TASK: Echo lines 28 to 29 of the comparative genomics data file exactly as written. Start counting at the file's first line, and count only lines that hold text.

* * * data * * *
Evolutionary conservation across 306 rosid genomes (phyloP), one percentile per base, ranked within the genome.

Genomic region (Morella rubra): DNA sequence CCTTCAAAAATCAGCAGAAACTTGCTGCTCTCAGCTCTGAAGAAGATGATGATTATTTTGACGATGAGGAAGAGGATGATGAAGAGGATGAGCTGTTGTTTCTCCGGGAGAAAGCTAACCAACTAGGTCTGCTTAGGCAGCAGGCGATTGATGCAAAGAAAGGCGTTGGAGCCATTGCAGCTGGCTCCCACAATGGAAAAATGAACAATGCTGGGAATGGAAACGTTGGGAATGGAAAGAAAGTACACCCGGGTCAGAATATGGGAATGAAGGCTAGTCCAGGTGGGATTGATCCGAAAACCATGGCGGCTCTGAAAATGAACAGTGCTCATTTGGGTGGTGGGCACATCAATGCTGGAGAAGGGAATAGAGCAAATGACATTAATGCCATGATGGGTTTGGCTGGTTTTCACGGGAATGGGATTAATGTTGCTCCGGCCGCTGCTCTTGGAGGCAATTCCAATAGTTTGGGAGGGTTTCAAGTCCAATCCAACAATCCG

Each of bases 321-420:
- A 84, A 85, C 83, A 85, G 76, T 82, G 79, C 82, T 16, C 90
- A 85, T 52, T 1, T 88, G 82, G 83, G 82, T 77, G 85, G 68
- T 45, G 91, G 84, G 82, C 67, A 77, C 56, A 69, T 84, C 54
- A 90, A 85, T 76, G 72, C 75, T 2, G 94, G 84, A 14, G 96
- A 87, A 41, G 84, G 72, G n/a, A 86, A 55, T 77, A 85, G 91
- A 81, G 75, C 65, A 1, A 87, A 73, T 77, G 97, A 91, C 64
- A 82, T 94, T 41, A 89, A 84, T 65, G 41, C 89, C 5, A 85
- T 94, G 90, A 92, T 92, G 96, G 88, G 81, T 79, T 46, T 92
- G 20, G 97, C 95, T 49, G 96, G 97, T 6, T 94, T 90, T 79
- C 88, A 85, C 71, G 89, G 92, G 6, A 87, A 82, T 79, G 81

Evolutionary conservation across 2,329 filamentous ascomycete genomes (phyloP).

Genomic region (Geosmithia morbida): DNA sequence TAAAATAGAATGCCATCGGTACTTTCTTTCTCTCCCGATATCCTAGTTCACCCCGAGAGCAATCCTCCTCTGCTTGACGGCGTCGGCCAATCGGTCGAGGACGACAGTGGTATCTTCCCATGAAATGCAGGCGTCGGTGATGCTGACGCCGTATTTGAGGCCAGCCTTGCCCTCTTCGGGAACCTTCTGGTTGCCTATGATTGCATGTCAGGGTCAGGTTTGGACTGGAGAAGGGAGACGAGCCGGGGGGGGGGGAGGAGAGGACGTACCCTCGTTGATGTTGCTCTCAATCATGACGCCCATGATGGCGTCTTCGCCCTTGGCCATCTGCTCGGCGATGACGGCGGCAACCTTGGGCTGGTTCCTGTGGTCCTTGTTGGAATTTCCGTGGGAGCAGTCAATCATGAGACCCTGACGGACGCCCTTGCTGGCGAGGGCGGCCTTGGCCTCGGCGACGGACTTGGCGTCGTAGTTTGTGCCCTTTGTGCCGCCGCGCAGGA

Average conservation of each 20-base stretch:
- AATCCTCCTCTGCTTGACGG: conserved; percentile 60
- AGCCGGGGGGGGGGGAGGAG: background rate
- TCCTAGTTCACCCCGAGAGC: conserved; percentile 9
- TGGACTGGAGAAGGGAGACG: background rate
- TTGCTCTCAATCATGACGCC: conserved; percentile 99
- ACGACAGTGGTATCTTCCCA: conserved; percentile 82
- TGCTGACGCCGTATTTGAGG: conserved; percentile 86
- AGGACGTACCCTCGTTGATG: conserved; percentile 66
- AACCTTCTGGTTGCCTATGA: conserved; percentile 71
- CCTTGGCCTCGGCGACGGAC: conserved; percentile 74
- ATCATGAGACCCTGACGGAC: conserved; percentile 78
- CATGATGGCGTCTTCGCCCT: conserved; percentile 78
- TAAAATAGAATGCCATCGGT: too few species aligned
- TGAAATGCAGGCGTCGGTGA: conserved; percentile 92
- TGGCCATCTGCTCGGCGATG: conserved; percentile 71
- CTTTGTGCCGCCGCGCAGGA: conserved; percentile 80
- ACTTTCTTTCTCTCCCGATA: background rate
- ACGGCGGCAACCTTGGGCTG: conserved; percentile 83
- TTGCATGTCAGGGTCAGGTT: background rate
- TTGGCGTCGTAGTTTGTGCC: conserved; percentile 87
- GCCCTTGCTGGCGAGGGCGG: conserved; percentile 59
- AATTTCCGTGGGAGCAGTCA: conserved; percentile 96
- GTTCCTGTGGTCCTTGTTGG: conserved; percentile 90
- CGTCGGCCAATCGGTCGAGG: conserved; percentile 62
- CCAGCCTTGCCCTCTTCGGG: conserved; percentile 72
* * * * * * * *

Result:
- CATGATGGCGTCTTCGCCCT: conserved; percentile 78
- TAAAATAGAATGCCATCGGT: too few species aligned